How many times have you sung the “Clean Up” song to encourage toddlers to put away their toys? Or made up a funny song to avoid a meltdown?
Kids from a young age are naturally drawn to music — who doesn’t love singing and dancing (and seeing Mom and Dad act a bit silly) — but are there things we should be doing to direct that fascination?
And what about how to deal with foul language, overt sexuality or violent themes in music, especially as kids get older and begin to understand the lyrics they’re singing? Here are guidelines for tuning in to the power of music.
Mix it up. Expose your children to everything: classical, pop, rock, blues, country, R&B, jazz and rap. Kids don’t need their music put into categories; if they’re exposed to different styles, their favorites will include a variety of genres.
Band together. Be a musical role model by singing together in the car and at home, starting your own band (even if it just means banging spoons on pots and pans), taking a music class together and attending concerts.
Take the next step. Encouraging kids to play a musical instrument or be part of a chorus helps them develop social skills, such as discipline, leadership and teamwork. Introverted kids may enjoy music as an escape while extroverts might see music as a way to shine.
Show you “get it.” Music helps close the generational rift. Tune in to what they’re listening to, ask questions, and learn about who they’re following. It’s a great way to tap into your child’s emotional life and prove you identify with what’s important to them.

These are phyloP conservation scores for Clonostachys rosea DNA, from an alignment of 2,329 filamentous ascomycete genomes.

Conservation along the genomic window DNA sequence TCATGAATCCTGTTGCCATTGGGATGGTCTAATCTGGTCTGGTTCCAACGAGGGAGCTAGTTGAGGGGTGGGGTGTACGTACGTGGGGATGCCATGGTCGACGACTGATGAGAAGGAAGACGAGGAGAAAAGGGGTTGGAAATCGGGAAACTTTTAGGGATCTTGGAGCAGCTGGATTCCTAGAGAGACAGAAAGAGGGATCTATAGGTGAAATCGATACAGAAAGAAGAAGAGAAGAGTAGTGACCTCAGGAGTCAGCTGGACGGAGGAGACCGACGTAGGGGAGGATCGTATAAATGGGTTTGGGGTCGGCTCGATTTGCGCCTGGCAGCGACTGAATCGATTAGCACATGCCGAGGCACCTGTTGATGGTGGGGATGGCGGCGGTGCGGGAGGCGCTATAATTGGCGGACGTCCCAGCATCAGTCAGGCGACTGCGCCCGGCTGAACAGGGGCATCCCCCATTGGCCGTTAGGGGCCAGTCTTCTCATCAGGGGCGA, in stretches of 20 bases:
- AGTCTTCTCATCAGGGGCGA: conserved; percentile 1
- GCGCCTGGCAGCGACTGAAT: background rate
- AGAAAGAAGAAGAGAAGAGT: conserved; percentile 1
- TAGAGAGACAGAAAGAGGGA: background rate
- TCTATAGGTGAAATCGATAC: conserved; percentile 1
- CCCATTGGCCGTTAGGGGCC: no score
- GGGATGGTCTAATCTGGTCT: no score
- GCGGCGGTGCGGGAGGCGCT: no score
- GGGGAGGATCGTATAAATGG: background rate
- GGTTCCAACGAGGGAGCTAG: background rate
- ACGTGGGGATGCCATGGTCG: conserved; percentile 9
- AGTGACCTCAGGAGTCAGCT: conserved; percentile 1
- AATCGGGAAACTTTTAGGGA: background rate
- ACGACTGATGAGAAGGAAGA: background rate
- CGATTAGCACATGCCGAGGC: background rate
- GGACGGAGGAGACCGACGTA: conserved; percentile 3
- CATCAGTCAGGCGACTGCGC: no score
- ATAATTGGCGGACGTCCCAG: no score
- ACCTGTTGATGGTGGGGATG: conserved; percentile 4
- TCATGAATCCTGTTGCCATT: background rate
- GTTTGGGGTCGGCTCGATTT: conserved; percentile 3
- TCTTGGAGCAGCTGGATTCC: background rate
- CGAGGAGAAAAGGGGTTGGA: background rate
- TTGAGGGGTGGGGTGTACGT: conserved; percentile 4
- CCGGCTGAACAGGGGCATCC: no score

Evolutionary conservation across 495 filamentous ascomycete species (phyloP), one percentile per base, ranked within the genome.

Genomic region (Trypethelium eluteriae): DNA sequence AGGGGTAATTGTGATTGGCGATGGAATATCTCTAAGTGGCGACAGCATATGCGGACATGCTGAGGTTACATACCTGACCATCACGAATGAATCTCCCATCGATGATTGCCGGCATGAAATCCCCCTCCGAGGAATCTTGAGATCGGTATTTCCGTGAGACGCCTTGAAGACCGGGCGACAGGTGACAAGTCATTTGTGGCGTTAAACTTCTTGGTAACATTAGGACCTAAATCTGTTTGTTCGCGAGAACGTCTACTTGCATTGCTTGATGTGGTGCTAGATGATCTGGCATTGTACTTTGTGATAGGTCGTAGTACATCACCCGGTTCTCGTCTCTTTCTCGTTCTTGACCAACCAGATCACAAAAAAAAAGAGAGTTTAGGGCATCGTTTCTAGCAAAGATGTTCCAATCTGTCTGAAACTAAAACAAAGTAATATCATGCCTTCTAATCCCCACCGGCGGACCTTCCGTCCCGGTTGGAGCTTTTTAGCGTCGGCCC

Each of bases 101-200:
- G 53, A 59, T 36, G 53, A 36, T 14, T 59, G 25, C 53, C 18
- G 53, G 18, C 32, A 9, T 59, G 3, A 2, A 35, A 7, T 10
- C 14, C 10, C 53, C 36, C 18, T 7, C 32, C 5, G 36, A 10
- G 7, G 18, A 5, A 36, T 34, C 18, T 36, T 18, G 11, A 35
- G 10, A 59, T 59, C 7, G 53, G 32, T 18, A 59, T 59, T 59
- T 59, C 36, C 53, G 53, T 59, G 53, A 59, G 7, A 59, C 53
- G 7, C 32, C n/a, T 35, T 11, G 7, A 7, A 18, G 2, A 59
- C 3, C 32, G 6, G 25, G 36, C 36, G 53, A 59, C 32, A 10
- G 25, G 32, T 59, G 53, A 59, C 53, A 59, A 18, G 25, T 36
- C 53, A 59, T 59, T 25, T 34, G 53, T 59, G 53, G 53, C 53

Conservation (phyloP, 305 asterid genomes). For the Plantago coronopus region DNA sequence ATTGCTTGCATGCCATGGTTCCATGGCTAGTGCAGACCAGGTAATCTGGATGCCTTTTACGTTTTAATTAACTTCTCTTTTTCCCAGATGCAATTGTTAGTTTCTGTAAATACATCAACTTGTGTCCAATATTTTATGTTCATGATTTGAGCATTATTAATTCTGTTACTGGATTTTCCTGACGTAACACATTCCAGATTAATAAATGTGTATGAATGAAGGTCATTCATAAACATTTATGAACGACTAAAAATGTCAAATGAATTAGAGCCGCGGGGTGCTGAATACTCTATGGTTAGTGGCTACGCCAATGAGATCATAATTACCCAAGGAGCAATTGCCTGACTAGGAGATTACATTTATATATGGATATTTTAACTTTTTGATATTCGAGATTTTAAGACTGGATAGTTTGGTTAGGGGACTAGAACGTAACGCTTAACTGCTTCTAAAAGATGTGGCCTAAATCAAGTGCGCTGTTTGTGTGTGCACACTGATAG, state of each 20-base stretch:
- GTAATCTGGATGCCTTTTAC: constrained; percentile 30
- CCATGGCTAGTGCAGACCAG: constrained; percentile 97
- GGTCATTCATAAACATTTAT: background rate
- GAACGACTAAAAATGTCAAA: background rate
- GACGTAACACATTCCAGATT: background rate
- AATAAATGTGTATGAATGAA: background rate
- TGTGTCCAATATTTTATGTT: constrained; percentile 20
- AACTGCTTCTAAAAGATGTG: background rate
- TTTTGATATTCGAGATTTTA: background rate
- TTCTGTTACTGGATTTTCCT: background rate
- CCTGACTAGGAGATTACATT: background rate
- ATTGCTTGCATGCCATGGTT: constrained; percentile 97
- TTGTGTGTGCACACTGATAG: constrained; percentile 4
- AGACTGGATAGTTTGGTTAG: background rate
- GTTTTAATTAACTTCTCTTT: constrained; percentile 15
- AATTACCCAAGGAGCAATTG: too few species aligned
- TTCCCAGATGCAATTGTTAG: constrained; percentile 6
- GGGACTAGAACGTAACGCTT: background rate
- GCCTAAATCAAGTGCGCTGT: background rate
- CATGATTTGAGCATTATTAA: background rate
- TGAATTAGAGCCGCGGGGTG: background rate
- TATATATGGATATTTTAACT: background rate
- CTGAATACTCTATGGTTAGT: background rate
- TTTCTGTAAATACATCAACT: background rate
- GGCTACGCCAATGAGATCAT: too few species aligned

Discuss lyrics and set boundaries. There’s a lot of foul language and sexualized lyrics in music and, depending on your child’s age, they will understand it or not. Stay informed. Remind kids that while it may be ok for an artist to curse or say derogatory things for the purpose of selling music, it’s not ok in your world. That means setting rules regarding what’s appropriate and what’s not. Finally, pay close attention when you find your children listening to lyrics that are overly dark or violent as they may be indicative of an underlying issue that requires your intervention.
Kathleen Dexter, M.S.W., is a contract administrator for The Children’s Trust, and a licensed clinical social worker with extensive experience in the design and implementation of child and family services programs. For more information, visit thechildrenstrust.org.